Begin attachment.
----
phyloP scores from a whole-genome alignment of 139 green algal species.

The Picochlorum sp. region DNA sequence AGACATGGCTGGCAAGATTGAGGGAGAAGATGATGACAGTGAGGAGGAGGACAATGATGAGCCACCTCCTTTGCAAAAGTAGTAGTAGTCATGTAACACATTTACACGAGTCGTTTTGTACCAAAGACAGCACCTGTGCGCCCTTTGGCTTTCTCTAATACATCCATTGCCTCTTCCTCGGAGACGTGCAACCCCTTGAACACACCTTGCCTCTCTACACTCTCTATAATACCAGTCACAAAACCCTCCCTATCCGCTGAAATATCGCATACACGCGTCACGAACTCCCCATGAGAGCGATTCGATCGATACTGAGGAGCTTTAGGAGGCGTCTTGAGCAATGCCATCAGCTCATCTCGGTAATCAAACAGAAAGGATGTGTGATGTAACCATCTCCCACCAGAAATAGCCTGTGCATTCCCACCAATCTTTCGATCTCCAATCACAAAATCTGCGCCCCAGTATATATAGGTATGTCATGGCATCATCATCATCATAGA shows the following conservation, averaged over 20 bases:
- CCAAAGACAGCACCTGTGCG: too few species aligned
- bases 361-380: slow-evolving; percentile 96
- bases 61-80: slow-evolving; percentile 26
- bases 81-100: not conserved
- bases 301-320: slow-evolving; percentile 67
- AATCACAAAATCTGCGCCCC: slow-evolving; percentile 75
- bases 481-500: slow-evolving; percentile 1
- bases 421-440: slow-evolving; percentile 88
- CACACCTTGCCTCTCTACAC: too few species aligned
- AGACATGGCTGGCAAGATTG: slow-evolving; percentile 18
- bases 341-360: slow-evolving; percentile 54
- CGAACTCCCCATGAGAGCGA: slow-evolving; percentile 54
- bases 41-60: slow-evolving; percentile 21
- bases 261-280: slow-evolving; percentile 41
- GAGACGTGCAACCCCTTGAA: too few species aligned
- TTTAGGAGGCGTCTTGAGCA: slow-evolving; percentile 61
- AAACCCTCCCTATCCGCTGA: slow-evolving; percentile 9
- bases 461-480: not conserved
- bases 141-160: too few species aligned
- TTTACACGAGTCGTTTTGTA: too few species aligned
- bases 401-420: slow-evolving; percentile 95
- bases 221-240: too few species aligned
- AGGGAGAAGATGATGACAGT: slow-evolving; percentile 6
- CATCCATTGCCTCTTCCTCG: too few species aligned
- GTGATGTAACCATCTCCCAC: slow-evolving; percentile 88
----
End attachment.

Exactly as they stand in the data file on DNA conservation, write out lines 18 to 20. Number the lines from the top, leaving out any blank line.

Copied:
- TTTAGGAGGCGTCTTGAGCA: slow-evolving; percentile 61
- AAACCCTCCCTATCCGCTGA: slow-evolving; percentile 9
- bases 461-480: not conserved